Origin of intemperance
Examples from the Web for intemperance
His private life was polluted by vice and intemperance of every description.Historical Parallels, vol 1 (of 3)|Arthur Thomas Malkin
It is not really destitution, but intemperance which turns them into thieves.Crime and Its Causes|William Douglas Morrison
There are signs of industry and thrift and comfort everywhere; signs of intemperance, of idleness, of want nowhere.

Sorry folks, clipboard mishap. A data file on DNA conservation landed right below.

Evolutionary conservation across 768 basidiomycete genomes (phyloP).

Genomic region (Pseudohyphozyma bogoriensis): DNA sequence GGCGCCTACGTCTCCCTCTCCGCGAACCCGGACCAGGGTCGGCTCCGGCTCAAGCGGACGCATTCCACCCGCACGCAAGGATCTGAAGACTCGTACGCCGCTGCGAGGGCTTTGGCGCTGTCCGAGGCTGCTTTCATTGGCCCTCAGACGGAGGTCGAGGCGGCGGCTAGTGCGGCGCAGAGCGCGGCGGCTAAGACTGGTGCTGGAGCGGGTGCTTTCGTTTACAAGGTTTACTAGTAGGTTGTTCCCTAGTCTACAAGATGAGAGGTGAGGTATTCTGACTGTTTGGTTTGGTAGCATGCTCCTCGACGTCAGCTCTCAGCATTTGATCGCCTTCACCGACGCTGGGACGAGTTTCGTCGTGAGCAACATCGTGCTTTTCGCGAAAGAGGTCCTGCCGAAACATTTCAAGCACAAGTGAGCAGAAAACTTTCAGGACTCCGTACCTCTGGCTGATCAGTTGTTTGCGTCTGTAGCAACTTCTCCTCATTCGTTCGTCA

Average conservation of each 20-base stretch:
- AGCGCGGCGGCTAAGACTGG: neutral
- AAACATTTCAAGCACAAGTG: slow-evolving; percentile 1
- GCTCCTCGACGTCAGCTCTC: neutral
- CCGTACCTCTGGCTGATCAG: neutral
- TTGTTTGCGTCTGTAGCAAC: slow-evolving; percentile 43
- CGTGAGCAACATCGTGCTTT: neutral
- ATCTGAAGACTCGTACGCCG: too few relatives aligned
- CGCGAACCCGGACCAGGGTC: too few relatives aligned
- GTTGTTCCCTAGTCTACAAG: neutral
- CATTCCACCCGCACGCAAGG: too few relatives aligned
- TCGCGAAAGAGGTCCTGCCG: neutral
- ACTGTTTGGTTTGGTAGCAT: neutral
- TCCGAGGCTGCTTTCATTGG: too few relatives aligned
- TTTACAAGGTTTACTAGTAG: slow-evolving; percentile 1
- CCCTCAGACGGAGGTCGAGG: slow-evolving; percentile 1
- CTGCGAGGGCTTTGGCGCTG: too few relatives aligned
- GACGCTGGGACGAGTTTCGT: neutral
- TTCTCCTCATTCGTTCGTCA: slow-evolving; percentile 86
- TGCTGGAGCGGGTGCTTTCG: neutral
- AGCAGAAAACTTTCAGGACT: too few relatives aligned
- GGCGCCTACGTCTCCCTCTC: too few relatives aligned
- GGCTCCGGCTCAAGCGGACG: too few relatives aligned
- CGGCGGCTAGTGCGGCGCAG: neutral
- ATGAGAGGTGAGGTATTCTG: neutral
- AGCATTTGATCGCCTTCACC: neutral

His failing had been intemperance, and his crime a "got up" case of rape.Six Years in the Prisons of England|A Merchant - Anonymous
The few years of his residence in Dumfries have been commonly regarded as a period of poverty and intemperance.Robert Burns|Gabriel Setoun
early 15c., from Middle French intemperance (14c.), from Latin intemperantia "intemperateness, immoderation, excess," from in- "not, opposite of" (see in- (1)) + temperantia (see temperance). Originally of climate; meaning "lack of moderation" in English is from 1540s.